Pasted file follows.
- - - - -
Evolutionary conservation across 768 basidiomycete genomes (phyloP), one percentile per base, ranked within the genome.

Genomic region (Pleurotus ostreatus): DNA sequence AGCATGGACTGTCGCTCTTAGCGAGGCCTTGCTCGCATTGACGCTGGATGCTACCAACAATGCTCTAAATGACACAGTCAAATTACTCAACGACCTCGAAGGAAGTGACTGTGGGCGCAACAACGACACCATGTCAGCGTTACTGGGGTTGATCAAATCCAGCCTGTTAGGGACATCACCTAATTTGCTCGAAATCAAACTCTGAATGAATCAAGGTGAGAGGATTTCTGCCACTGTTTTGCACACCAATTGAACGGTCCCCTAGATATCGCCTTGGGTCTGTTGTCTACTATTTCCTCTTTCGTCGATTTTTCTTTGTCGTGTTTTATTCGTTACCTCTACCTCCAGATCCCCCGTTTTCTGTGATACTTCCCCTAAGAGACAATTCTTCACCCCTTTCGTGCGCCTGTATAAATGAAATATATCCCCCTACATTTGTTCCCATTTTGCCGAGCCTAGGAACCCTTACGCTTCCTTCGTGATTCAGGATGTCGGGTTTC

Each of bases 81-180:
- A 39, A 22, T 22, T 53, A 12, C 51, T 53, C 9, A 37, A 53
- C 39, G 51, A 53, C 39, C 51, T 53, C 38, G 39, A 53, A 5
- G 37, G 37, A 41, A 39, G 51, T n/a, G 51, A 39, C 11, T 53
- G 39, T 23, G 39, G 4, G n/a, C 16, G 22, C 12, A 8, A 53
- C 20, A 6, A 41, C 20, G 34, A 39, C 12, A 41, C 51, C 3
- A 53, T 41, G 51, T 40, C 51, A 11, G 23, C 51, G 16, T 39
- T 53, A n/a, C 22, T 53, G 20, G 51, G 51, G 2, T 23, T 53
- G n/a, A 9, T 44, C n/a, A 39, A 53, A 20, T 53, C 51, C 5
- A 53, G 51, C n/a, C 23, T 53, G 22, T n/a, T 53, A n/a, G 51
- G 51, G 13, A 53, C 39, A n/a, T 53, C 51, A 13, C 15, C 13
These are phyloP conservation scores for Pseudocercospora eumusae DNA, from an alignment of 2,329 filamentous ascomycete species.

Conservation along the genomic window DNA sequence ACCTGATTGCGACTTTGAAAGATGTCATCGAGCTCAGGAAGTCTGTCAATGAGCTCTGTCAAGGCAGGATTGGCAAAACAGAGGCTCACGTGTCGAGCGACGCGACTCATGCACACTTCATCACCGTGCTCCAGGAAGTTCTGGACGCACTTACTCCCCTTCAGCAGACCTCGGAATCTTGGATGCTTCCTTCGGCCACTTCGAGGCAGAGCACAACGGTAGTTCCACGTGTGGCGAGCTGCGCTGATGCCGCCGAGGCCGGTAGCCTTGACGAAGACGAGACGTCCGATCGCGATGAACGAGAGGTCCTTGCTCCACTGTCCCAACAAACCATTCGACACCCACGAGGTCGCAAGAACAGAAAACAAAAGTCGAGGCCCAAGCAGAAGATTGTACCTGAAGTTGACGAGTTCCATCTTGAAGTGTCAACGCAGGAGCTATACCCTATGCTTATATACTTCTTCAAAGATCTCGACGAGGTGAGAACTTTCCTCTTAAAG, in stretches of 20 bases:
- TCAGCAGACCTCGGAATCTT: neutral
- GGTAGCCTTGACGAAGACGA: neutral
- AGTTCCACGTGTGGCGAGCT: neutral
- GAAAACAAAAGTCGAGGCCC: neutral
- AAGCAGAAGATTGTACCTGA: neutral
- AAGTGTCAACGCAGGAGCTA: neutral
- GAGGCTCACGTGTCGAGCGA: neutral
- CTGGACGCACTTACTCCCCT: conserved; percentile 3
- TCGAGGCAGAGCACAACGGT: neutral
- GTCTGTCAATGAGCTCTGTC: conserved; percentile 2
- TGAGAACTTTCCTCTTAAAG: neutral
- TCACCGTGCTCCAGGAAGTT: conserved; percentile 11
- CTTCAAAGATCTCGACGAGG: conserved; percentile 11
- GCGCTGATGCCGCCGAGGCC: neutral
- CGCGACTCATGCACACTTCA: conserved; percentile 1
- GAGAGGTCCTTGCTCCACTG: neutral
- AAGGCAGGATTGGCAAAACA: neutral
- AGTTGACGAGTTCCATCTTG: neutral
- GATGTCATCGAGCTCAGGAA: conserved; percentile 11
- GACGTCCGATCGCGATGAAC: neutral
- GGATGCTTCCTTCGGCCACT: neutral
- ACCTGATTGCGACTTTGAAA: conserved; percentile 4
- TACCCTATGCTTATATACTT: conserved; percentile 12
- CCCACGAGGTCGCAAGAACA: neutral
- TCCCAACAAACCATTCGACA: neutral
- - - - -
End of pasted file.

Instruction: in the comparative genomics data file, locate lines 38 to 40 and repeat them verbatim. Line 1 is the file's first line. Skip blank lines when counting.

- TACCCTATGCTTATATACTT: conserved; percentile 12
- CCCACGAGGTCGCAAGAACA: neutral
- TCCCAACAAACCATTCGACA: neutral